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Dublin: 4 °C Sunday 19 January, 2020

If you love champagne rugby, then today should be very important for you

If you don’t love the Barbarians, then you don’t love rugby.

The Barbarians look pretty good for 125.
The Barbarians look pretty good for 125.
Image: James Crombie/INPHO

125 YEARS AGO today a group of men gathered in Leuchters restaurant in Bradford and changed rugby history.

No, they didn’t sit around downing pints of bitter and scoffing pasties on the way to creating the bish-bosh-bash Bradford Bulls. Instead, they conjured an invitational XV that would be committed to playing rugby the right way.

And the Barbarians have provided rugby fans with plenty of entertainment over the following years. Win or lose, whoever is in the side always give supporters a fantastic game to watch, stuffed full of offloads, linebreaks and absurd trick plays.

Players from over 25 countries have played in the black and white over the last century and a quarter, and remarkably, an Irishman holds the record for most caps and tries.

Former Ireland international wing (and former billionaire) Tony O’Reilly scored 38 tries for the Baa-Baas in 30 appearances.

If you take a look at the team’s Twitter account today you will see a lot of messages from former players remembering their time lining out for the Barbarians.



And here is WP Carpmael, the man who founded the team. You could pierce a suit of armor with that moustache!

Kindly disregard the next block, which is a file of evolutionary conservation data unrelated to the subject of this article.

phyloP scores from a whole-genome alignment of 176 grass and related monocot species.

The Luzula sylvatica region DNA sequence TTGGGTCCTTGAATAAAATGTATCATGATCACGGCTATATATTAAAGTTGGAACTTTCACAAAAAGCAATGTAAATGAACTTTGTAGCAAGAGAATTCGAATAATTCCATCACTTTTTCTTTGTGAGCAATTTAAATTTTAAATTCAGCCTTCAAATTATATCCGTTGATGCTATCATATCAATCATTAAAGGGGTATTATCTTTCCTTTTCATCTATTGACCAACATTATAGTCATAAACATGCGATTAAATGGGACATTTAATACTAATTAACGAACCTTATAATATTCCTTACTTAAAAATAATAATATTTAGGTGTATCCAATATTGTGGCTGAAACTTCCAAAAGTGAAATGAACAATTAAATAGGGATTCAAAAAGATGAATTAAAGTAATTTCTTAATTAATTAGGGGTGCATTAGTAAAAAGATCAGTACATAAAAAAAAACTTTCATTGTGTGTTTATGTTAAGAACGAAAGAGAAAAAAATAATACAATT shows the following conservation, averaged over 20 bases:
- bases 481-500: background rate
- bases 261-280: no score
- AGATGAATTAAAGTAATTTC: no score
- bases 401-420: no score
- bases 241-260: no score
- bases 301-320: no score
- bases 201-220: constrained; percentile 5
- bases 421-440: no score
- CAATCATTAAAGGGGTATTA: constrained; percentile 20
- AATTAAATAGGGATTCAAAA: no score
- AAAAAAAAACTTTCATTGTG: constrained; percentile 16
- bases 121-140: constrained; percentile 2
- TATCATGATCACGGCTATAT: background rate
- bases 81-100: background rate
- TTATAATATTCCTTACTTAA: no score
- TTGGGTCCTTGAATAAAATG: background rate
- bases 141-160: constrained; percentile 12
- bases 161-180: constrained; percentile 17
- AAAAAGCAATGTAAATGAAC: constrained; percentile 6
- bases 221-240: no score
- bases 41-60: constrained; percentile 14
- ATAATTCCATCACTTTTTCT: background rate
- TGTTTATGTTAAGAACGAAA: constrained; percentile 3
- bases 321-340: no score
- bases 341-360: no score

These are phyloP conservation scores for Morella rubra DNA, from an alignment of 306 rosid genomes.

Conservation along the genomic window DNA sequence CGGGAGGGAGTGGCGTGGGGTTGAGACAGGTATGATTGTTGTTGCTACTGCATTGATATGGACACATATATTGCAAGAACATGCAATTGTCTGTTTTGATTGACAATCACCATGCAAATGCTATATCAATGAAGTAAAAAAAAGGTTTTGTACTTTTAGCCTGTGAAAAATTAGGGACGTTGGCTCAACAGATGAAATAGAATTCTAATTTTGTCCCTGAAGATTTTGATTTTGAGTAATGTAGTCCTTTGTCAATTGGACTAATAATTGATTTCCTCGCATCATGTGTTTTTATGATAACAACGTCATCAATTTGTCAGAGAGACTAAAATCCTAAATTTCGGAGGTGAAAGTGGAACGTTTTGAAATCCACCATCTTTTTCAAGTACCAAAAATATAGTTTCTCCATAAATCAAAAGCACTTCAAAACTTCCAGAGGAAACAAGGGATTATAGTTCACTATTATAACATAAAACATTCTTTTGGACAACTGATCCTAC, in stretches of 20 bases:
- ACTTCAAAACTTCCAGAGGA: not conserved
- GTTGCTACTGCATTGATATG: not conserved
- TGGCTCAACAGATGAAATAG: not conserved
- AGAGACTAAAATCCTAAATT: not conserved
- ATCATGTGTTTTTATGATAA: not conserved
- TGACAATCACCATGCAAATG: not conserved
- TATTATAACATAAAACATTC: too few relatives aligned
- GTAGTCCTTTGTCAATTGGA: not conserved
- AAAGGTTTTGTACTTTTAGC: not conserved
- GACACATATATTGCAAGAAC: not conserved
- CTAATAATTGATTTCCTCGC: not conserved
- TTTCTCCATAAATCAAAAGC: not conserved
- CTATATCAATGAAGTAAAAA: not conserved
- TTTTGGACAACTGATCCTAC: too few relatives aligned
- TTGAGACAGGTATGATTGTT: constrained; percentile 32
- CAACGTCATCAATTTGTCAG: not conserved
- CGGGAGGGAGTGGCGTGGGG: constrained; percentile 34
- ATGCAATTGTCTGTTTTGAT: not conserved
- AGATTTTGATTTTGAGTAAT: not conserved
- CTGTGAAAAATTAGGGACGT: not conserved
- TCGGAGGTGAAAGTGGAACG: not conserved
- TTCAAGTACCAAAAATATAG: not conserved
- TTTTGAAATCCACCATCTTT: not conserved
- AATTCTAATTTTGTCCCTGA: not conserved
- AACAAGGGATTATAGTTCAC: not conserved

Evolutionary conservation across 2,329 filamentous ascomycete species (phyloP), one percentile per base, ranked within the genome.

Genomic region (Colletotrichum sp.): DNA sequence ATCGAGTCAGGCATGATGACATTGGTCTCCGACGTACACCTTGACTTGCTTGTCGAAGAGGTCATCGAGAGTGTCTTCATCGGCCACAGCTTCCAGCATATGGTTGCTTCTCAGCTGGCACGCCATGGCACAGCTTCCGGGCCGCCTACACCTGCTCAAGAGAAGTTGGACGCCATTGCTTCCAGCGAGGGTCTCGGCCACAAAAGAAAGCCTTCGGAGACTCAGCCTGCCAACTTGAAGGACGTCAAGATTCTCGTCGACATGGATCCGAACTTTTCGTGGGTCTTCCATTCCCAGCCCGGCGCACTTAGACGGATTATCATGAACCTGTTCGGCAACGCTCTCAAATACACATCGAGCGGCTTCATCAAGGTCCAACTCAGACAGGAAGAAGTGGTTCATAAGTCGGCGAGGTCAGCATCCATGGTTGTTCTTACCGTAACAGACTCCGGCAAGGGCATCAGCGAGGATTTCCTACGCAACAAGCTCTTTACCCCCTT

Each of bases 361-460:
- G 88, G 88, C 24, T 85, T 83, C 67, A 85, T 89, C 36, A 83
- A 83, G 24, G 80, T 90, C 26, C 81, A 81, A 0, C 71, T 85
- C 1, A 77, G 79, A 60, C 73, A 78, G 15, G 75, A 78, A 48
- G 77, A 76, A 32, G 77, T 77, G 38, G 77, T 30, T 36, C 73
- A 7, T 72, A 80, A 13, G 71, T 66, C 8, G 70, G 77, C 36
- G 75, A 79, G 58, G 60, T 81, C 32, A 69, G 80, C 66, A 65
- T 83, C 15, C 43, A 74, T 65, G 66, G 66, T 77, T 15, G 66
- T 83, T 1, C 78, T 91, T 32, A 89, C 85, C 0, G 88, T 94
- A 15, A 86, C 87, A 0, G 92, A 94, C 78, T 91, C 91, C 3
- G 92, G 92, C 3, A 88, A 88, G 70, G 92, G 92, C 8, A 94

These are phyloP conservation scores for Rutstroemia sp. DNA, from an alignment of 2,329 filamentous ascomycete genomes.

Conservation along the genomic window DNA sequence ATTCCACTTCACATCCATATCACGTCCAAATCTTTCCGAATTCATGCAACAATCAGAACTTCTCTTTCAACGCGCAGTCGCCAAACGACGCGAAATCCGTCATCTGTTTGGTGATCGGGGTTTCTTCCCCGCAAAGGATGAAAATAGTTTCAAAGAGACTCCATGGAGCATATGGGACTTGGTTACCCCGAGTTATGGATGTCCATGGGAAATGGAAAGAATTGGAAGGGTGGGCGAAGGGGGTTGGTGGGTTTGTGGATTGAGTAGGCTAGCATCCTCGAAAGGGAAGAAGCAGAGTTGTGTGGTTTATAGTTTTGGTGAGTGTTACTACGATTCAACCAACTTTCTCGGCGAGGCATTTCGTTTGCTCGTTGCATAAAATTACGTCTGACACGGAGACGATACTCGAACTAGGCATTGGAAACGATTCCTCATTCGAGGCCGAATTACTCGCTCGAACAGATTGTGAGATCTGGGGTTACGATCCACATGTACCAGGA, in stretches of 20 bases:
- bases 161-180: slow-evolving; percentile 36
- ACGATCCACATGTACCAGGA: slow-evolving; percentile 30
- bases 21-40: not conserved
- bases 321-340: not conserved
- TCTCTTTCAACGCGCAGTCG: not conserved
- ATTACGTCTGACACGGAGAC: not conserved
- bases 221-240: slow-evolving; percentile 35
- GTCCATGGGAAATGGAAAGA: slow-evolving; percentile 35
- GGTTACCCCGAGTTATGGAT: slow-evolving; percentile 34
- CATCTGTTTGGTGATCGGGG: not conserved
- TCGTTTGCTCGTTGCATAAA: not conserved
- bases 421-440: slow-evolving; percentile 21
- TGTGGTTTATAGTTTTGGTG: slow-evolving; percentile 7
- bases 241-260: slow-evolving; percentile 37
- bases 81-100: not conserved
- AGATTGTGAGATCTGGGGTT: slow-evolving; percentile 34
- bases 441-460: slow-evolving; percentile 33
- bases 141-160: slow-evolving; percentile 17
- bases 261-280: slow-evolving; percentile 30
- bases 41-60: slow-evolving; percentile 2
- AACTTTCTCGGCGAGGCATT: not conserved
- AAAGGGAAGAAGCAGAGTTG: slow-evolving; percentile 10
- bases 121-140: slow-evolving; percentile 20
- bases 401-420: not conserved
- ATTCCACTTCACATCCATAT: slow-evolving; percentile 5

And Ireland and Leinster centre Gordon D’Arcy also sent the Baa-baas a ‘come and get me’ plea. Maybe he could be in the team when Ireland face the Barbarians at Thomond Park on 28 May.

We decided to pay tribute to one of our favourite rugby teams by bringing you five great Barbarians tries that you might not have seen before.

The first one will be a welcome sight for Leinster fans as it features Isa Nacewa gliding through the Welsh defence like Voldemort en route to snatching a Baa-Baas win at the Millennium Stadium.


It is somewhat similar to the try the Fijian picked up against Leicester in the Heineken Cup quarter-final in 2011, although he had to dodge significantly more traffic at the Aviva Stadium.


Our next Barbarians cracker is from a 1990 clash with England. Two things stand out here:

  1. David Campese’s blind over-the-shoulder offload.
  2. Neil Back’s bouncing bowl haircut (he is the marauding blonde flanker in the loose).

Phil Davies ends up touching down after some sensational close-quarters offloading (apologies for the grainy GIF – this is what television looked like in 1990).


Our next entry makes it in because it showcases one important element that makes the Barbarians great: forwards playing like backs. In modern rugby, forwards are more focused on the tight exchanges but in 2011, second row Joe Tekori showed exceptional pace to blow a hole in the England defence.


Another reason professional players love joining up with the Barbarians (besides the afterparty) is that they get to play rugby from very, very deep. Not worrying about the score gives the players the freedom to attack from their own line.

They play every game as if they are Yoann Huget and Ireland are about to win the Six Nations.


We thought we would throw in a classic Barbarians try to round it off. Almost every rugby fan has seen a video of THAT Gareth Edwards try against the All Blacks so we decided to dig up one from when the Baa-Baas played the Lions in 1977.

This offload from Ray Gravell to JPR Williams happens so fast it almost beats the speed of light.


You don’t want to get all syrupy/cheesy/gooey but that sort of rugby is really the way it should be played in an ideal world.

But we don’t live in an ideal world – ours is full of kick-chase battles where the Barbarians style is the exception (Six Nations finale) rather than the rule (almost everything else).

What is your favourite Barbarians memory?

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